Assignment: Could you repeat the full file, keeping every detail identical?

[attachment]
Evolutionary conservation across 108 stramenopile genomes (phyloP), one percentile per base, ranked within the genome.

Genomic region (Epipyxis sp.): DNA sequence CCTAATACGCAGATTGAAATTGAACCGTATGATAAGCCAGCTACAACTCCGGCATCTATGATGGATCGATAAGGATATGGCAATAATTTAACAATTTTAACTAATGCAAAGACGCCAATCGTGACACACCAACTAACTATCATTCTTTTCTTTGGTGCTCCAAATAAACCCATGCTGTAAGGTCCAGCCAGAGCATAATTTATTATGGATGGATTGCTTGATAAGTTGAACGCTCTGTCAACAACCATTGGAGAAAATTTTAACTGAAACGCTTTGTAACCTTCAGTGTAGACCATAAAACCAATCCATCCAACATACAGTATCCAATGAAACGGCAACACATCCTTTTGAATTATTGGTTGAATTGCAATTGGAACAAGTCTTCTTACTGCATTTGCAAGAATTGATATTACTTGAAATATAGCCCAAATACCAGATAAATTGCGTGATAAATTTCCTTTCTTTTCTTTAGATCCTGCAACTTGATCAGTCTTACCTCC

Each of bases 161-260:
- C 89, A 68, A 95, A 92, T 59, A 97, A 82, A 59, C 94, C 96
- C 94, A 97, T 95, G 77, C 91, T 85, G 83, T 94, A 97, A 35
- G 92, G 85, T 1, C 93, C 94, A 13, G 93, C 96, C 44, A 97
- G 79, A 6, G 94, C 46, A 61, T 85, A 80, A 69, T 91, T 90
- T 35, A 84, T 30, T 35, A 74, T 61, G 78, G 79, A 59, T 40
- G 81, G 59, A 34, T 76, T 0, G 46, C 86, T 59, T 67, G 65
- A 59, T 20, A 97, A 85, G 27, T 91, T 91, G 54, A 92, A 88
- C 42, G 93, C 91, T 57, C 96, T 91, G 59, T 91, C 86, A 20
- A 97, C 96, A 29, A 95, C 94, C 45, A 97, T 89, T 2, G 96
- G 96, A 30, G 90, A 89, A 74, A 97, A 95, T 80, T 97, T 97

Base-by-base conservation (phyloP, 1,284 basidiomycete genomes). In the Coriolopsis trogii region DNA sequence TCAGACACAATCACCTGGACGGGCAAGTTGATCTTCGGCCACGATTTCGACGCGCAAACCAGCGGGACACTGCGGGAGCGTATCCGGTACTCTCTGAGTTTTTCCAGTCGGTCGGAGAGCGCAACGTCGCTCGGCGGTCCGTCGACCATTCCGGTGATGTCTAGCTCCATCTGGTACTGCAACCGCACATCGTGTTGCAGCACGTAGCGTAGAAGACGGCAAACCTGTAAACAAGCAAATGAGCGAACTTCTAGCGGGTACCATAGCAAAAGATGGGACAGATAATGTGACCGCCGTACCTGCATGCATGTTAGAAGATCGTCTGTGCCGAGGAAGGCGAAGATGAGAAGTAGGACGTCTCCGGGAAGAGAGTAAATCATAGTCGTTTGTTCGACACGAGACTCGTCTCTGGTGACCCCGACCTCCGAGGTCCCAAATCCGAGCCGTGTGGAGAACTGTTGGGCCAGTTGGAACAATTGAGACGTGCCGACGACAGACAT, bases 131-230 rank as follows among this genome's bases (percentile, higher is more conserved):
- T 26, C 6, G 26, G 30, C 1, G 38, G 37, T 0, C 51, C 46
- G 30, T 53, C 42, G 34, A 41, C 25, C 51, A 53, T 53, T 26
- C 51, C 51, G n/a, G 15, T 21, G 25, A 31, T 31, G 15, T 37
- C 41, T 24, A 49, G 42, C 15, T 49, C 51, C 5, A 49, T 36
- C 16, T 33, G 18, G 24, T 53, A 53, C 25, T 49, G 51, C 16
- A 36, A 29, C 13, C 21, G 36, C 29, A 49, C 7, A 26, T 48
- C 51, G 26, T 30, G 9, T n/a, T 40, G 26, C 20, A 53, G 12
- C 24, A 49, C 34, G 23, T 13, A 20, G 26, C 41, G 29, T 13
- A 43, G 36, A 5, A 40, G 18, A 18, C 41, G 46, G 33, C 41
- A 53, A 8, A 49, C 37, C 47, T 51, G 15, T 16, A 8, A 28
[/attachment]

Evolutionary conservation across 108 stramenopile genomes (phyloP), one percentile per base, ranked within the genome.

Genomic region (Epipyxis sp.): DNA sequence CCTAATACGCAGATTGAAATTGAACCGTATGATAAGCCAGCTACAACTCCGGCATCTATGATGGATCGATAAGGATATGGCAATAATTTAACAATTTTAACTAATGCAAAGACGCCAATCGTGACACACCAACTAACTATCATTCTTTTCTTTGGTGCTCCAAATAAACCCATGCTGTAAGGTCCAGCCAGAGCATAATTTATTATGGATGGATTGCTTGATAAGTTGAACGCTCTGTCAACAACCATTGGAGAAAATTTTAACTGAAACGCTTTGTAACCTTCAGTGTAGACCATAAAACCAATCCATCCAACATACAGTATCCAATGAAACGGCAACACATCCTTTTGAATTATTGGTTGAATTGCAATTGGAACAAGTCTTCTTACTGCATTTGCAAGAATTGATATTACTTGAAATATAGCCCAAATACCAGATAAATTGCGTGATAAATTTCCTTTCTTTTCTTTAGATCCTGCAACTTGATCAGTCTTACCTCC

Each of bases 161-260:
- C 89, A 68, A 95, A 92, T 59, A 97, A 82, A 59, C 94, C 96
- C 94, A 97, T 95, G 77, C 91, T 85, G 83, T 94, A 97, A 35
- G 92, G 85, T 1, C 93, C 94, A 13, G 93, C 96, C 44, A 97
- G 79, A 6, G 94, C 46, A 61, T 85, A 80, A 69, T 91, T 90
- T 35, A 84, T 30, T 35, A 74, T 61, G 78, G 79, A 59, T 40
- G 81, G 59, A 34, T 76, T 0, G 46, C 86, T 59, T 67, G 65
- A 59, T 20, A 97, A 85, G 27, T 91, T 91, G 54, A 92, A 88
- C 42, G 93, C 91, T 57, C 96, T 91, G 59, T 91, C 86, A 20
- A 97, C 96, A 29, A 95, C 94, C 45, A 97, T 89, T 2, G 96
- G 96, A 30, G 90, A 89, A 74, A 97, A 95, T 80, T 97, T 97

Base-by-base conservation (phyloP, 1,284 basidiomycete genomes). In the Coriolopsis trogii region DNA sequence TCAGACACAATCACCTGGACGGGCAAGTTGATCTTCGGCCACGATTTCGACGCGCAAACCAGCGGGACACTGCGGGAGCGTATCCGGTACTCTCTGAGTTTTTCCAGTCGGTCGGAGAGCGCAACGTCGCTCGGCGGTCCGTCGACCATTCCGGTGATGTCTAGCTCCATCTGGTACTGCAACCGCACATCGTGTTGCAGCACGTAGCGTAGAAGACGGCAAACCTGTAAACAAGCAAATGAGCGAACTTCTAGCGGGTACCATAGCAAAAGATGGGACAGATAATGTGACCGCCGTACCTGCATGCATGTTAGAAGATCGTCTGTGCCGAGGAAGGCGAAGATGAGAAGTAGGACGTCTCCGGGAAGAGAGTAAATCATAGTCGTTTGTTCGACACGAGACTCGTCTCTGGTGACCCCGACCTCCGAGGTCCCAAATCCGAGCCGTGTGGAGAACTGTTGGGCCAGTTGGAACAATTGAGACGTGCCGACGACAGACAT, bases 131-230 rank as follows among this genome's bases (percentile, higher is more conserved):
- T 26, C 6, G 26, G 30, C 1, G 38, G 37, T 0, C 51, C 46
- G 30, T 53, C 42, G 34, A 41, C 25, C 51, A 53, T 53, T 26
- C 51, C 51, G n/a, G 15, T 21, G 25, A 31, T 31, G 15, T 37
- C 41, T 24, A 49, G 42, C 15, T 49, C 51, C 5, A 49, T 36
- C 16, T 33, G 18, G 24, T 53, A 53, C 25, T 49, G 51, C 16
- A 36, A 29, C 13, C 21, G 36, C 29, A 49, C 7, A 26, T 48
- C 51, G 26, T 30, G 9, T n/a, T 40, G 26, C 20, A 53, G 12
- C 24, A 49, C 34, G 23, T 13, A 20, G 26, C 41, G 29, T 13
- A 43, G 36, A 5, A 40, G 18, A 18, C 41, G 46, G 33, C 41
- A 53, A 8, A 49, C 37, C 47, T 51, G 15, T 16, A 8, A 28